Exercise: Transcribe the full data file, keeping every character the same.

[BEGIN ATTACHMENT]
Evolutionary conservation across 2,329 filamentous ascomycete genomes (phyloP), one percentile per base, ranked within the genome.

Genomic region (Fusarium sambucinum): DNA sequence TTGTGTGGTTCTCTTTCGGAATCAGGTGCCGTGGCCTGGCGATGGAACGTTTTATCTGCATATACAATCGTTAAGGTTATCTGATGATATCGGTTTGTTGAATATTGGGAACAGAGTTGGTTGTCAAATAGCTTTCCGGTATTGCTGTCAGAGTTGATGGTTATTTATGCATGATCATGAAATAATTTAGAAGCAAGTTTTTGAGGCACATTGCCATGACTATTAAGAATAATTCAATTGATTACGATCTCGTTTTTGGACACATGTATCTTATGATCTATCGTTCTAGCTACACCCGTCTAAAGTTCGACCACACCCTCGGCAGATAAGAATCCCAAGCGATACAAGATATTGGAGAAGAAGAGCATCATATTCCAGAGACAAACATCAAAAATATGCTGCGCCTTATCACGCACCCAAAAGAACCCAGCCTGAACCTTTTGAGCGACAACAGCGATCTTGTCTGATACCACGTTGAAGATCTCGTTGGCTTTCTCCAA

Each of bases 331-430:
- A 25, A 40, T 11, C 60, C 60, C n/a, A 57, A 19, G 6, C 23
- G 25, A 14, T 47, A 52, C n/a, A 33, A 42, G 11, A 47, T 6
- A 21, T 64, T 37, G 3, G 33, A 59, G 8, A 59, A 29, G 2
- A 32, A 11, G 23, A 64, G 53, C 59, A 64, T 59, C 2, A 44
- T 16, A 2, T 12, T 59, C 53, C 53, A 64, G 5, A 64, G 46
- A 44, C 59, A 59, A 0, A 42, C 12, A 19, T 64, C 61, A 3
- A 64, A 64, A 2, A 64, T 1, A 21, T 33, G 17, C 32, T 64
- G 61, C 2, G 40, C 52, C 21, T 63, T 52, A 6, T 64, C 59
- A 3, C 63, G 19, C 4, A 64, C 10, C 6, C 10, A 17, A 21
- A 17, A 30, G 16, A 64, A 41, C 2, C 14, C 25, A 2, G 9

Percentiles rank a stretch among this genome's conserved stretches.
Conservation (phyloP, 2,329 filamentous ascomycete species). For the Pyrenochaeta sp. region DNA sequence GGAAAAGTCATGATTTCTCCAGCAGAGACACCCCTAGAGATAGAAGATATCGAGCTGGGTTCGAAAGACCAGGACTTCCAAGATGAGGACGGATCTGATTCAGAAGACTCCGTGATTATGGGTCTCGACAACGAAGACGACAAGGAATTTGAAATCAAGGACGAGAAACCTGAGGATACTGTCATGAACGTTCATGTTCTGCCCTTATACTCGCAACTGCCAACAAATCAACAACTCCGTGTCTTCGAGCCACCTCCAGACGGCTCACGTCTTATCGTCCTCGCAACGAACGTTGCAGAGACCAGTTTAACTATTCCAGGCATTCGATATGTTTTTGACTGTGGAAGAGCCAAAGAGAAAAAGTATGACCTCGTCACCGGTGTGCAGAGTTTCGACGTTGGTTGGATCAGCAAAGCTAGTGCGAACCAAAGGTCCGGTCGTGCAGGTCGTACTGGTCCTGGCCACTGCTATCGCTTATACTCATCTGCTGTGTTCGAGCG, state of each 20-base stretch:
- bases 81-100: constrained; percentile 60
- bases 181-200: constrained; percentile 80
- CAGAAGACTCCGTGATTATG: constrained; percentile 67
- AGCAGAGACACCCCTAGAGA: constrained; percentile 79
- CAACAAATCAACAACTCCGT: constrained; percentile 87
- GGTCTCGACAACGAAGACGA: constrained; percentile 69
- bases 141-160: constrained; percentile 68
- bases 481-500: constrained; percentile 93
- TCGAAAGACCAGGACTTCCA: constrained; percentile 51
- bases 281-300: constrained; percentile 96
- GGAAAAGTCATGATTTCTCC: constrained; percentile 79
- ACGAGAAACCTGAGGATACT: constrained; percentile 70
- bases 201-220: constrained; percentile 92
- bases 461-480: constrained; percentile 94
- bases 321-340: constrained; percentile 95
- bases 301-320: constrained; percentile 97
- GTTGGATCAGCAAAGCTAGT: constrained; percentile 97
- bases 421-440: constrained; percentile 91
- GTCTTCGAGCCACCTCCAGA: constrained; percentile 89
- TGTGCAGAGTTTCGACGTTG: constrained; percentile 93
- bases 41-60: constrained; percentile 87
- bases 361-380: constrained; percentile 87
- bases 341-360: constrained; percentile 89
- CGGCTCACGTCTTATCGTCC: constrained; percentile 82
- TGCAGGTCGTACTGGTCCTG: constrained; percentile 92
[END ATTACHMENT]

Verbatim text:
Evolutionary conservation across 2,329 filamentous ascomycete genomes (phyloP), one percentile per base, ranked within the genome.

Genomic region (Fusarium sambucinum): DNA sequence TTGTGTGGTTCTCTTTCGGAATCAGGTGCCGTGGCCTGGCGATGGAACGTTTTATCTGCATATACAATCGTTAAGGTTATCTGATGATATCGGTTTGTTGAATATTGGGAACAGAGTTGGTTGTCAAATAGCTTTCCGGTATTGCTGTCAGAGTTGATGGTTATTTATGCATGATCATGAAATAATTTAGAAGCAAGTTTTTGAGGCACATTGCCATGACTATTAAGAATAATTCAATTGATTACGATCTCGTTTTTGGACACATGTATCTTATGATCTATCGTTCTAGCTACACCCGTCTAAAGTTCGACCACACCCTCGGCAGATAAGAATCCCAAGCGATACAAGATATTGGAGAAGAAGAGCATCATATTCCAGAGACAAACATCAAAAATATGCTGCGCCTTATCACGCACCCAAAAGAACCCAGCCTGAACCTTTTGAGCGACAACAGCGATCTTGTCTGATACCACGTTGAAGATCTCGTTGGCTTTCTCCAA

Each of bases 331-430:
- A 25, A 40, T 11, C 60, C 60, C n/a, A 57, A 19, G 6, C 23
- G 25, A 14, T 47, A 52, C n/a, A 33, A 42, G 11, A 47, T 6
- A 21, T 64, T 37, G 3, G 33, A 59, G 8, A 59, A 29, G 2
- A 32, A 11, G 23, A 64, G 53, C 59, A 64, T 59, C 2, A 44
- T 16, A 2, T 12, T 59, C 53, C 53, A 64, G 5, A 64, G 46
- A 44, C 59, A 59, A 0, A 42, C 12, A 19, T 64, C 61, A 3
- A 64, A 64, A 2, A 64, T 1, A 21, T 33, G 17, C 32, T 64
- G 61, C 2, G 40, C 52, C 21, T 63, T 52, A 6, T 64, C 59
- A 3, C 63, G 19, C 4, A 64, C 10, C 6, C 10, A 17, A 21
- A 17, A 30, G 16, A 64, A 41, C 2, C 14, C 25, A 2, G 9

Percentiles rank a stretch among this genome's conserved stretches.
Conservation (phyloP, 2,329 filamentous ascomycete species). For the Pyrenochaeta sp. region DNA sequence GGAAAAGTCATGATTTCTCCAGCAGAGACACCCCTAGAGATAGAAGATATCGAGCTGGGTTCGAAAGACCAGGACTTCCAAGATGAGGACGGATCTGATTCAGAAGACTCCGTGATTATGGGTCTCGACAACGAAGACGACAAGGAATTTGAAATCAAGGACGAGAAACCTGAGGATACTGTCATGAACGTTCATGTTCTGCCCTTATACTCGCAACTGCCAACAAATCAACAACTCCGTGTCTTCGAGCCACCTCCAGACGGCTCACGTCTTATCGTCCTCGCAACGAACGTTGCAGAGACCAGTTTAACTATTCCAGGCATTCGATATGTTTTTGACTGTGGAAGAGCCAAAGAGAAAAAGTATGACCTCGTCACCGGTGTGCAGAGTTTCGACGTTGGTTGGATCAGCAAAGCTAGTGCGAACCAAAGGTCCGGTCGTGCAGGTCGTACTGGTCCTGGCCACTGCTATCGCTTATACTCATCTGCTGTGTTCGAGCG, state of each 20-base stretch:
- bases 81-100: constrained; percentile 60
- bases 181-200: constrained; percentile 80
- CAGAAGACTCCGTGATTATG: constrained; percentile 67
- AGCAGAGACACCCCTAGAGA: constrained; percentile 79
- CAACAAATCAACAACTCCGT: constrained; percentile 87
- GGTCTCGACAACGAAGACGA: constrained; percentile 69
- bases 141-160: constrained; percentile 68
- bases 481-500: constrained; percentile 93
- TCGAAAGACCAGGACTTCCA: constrained; percentile 51
- bases 281-300: constrained; percentile 96
- GGAAAAGTCATGATTTCTCC: constrained; percentile 79
- ACGAGAAACCTGAGGATACT: constrained; percentile 70
- bases 201-220: constrained; percentile 92
- bases 461-480: constrained; percentile 94
- bases 321-340: constrained; percentile 95
- bases 301-320: constrained; percentile 97
- GTTGGATCAGCAAAGCTAGT: constrained; percentile 97
- bases 421-440: constrained; percentile 91
- GTCTTCGAGCCACCTCCAGA: constrained; percentile 89
- TGTGCAGAGTTTCGACGTTG: constrained; percentile 93
- bases 41-60: constrained; percentile 87
- bases 361-380: constrained; percentile 87
- bases 341-360: constrained; percentile 89
- CGGCTCACGTCTTATCGTCC: constrained; percentile 82
- TGCAGGTCGTACTGGTCCTG: constrained; percentile 92